A remote control is a component of an electronic device such as a television set, DVD player, or other home appliance, used to operate the device wirelessly from a short distance. Remote control is a convenience feature for the consumer, and can allow operation of devices that are out of convenient reach for direct operation of controls.Commonly, remote controls are Consumer IR devices which send digitally-coded pulses of infrared radiation to control functions such as power, volume, tuning, temperature set point, fan speed, or other features. Remote controls for these devices are usually small wireless handheld objects with an array of buttons for adjusting various settings such as television channel, track number, and volume. For many devices, the remote control contains all the function controls while the controlled device itself has only a handful of essential primary controls.
Earlier remote controls in 1973 used ultrasonic tones. The remote control code, and thus the required remote control device, is usually specific to a product line, but there are universal remotes, which emulate the remote control made for most major brand devices.Remote control has continually evolved and advanced over recent years to include Bluetooth connectivity, motion sensor-enabled capabilities and voice control.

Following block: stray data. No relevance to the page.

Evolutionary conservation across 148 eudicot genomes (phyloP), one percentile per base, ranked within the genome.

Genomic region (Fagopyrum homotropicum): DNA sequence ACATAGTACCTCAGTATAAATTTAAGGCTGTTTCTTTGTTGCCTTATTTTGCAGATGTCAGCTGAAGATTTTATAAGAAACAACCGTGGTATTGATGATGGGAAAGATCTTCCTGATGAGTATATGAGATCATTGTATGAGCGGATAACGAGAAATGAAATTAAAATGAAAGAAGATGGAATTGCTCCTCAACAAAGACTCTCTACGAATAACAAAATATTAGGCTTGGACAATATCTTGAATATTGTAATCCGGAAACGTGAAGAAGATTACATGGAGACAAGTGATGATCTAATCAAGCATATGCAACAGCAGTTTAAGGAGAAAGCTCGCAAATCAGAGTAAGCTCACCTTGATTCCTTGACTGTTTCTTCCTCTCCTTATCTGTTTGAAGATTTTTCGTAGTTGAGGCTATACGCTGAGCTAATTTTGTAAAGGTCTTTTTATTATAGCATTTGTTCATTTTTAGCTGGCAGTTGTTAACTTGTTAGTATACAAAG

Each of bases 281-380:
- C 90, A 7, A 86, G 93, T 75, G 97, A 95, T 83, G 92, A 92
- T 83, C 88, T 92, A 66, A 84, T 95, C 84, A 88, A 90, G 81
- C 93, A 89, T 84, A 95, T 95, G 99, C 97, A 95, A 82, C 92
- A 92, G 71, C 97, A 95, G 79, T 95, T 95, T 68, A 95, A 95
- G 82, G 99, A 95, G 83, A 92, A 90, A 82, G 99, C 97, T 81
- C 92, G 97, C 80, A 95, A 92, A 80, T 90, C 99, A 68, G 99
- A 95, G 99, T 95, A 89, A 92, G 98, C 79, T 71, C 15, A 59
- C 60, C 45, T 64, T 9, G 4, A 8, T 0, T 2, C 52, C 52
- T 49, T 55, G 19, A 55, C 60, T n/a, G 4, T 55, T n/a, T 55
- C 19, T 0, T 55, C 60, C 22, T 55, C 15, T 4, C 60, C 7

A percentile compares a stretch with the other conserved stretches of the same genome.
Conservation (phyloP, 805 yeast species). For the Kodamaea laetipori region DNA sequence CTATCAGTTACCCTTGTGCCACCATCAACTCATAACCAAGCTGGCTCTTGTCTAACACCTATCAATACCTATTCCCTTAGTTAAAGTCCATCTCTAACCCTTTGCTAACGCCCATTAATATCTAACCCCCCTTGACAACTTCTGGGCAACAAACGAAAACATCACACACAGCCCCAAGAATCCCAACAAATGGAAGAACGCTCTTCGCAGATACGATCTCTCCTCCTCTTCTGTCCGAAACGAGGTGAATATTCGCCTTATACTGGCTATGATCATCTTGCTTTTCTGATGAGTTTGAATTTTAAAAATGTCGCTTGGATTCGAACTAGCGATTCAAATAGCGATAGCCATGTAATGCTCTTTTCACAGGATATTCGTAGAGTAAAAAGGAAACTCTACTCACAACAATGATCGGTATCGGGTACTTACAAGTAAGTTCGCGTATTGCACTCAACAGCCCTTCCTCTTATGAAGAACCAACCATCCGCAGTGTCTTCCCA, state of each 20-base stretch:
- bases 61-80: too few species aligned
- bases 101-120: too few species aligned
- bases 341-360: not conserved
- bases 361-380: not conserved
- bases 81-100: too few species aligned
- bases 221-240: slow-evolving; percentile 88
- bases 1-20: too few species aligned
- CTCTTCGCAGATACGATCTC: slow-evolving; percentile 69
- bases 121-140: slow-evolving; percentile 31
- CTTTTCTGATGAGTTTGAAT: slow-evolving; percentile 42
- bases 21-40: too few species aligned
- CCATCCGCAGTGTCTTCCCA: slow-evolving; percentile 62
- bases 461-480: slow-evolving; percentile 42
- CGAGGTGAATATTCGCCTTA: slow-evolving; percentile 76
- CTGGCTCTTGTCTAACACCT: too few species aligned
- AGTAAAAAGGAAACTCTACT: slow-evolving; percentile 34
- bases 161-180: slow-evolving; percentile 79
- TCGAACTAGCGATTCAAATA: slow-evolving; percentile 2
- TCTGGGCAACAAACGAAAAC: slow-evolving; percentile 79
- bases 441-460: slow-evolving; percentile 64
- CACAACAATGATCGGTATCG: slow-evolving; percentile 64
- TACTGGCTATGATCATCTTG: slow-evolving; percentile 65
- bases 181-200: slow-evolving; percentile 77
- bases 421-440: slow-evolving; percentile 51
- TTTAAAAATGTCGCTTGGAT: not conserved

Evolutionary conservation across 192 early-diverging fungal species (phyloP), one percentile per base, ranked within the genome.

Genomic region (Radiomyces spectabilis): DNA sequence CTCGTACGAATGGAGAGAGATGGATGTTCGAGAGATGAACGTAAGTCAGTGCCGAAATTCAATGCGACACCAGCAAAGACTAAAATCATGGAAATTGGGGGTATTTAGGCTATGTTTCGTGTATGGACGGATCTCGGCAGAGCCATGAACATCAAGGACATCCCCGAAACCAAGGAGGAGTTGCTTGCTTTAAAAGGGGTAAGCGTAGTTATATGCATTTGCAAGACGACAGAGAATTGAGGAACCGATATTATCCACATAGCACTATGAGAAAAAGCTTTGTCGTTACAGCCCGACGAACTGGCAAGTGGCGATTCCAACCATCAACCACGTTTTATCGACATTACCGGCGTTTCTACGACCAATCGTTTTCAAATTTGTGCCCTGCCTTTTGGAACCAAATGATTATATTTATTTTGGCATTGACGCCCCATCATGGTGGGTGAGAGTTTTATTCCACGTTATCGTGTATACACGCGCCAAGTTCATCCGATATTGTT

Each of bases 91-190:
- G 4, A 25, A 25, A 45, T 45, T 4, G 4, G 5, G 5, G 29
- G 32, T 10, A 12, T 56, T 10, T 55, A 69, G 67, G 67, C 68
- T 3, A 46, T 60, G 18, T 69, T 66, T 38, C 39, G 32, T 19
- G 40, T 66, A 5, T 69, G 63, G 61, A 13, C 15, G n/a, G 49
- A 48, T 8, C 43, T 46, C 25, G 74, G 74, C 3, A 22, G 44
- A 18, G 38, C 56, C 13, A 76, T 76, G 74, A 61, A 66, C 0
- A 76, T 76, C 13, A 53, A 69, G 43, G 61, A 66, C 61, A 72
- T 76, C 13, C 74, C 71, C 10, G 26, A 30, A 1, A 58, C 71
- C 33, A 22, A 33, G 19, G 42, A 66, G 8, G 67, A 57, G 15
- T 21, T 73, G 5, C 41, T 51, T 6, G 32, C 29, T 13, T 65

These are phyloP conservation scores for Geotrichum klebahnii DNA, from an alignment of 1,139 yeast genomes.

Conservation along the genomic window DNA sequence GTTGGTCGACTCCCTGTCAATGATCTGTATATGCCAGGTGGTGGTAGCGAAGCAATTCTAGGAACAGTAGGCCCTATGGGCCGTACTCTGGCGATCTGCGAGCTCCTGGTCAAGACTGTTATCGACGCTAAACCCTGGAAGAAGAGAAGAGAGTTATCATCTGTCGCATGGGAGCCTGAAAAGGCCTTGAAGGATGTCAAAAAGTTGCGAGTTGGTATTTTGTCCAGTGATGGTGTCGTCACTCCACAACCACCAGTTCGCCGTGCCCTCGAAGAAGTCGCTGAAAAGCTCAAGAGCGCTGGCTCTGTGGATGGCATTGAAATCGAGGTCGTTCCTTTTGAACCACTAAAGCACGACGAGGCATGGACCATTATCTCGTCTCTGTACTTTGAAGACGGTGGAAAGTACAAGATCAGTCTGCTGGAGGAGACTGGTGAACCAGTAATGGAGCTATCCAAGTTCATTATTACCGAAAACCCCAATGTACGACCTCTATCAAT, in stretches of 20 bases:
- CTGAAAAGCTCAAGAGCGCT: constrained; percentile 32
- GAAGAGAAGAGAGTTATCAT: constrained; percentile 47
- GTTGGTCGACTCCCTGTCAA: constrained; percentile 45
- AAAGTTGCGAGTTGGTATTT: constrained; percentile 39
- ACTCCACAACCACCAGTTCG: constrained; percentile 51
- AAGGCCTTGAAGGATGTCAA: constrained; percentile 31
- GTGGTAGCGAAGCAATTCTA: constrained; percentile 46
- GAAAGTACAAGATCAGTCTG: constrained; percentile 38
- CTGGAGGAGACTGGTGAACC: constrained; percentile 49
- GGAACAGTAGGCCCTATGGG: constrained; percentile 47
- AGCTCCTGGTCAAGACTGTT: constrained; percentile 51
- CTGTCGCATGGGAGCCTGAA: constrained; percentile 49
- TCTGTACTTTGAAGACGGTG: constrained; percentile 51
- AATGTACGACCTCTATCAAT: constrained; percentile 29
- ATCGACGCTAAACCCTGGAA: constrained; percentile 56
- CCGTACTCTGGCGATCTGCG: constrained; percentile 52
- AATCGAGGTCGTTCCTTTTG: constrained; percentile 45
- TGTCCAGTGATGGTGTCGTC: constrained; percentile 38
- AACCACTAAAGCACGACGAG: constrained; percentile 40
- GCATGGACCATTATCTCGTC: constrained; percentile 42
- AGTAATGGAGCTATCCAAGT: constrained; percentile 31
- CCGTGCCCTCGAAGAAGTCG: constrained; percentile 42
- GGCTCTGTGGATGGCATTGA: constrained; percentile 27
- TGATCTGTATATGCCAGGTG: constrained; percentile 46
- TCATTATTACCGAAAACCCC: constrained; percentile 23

Robert Adler,an Austrian-born American physicist who as head of the research division of Zenith Radio Corp. (now Zenith Electronics), invented the first practical wireless remote control device for the television set. Adler’s device, which was introduced by Zenith in 1956, relied on ultrasound radio frequencies to communicate simple commands to the TV set. Other inventions by Adler, who held almost 200 U.S. patents, included the gated-beam tube, which improved sound reception, and a synchronizing circuit that improved signal reception at the edges of a television station’s broadcast area. Adler was awarded the Edison Medal of the Institute of Electrical and Electronics Engineers in 1980, among many other honours. He won (1996–97) an Emmy Award for the development of the wireless remote control.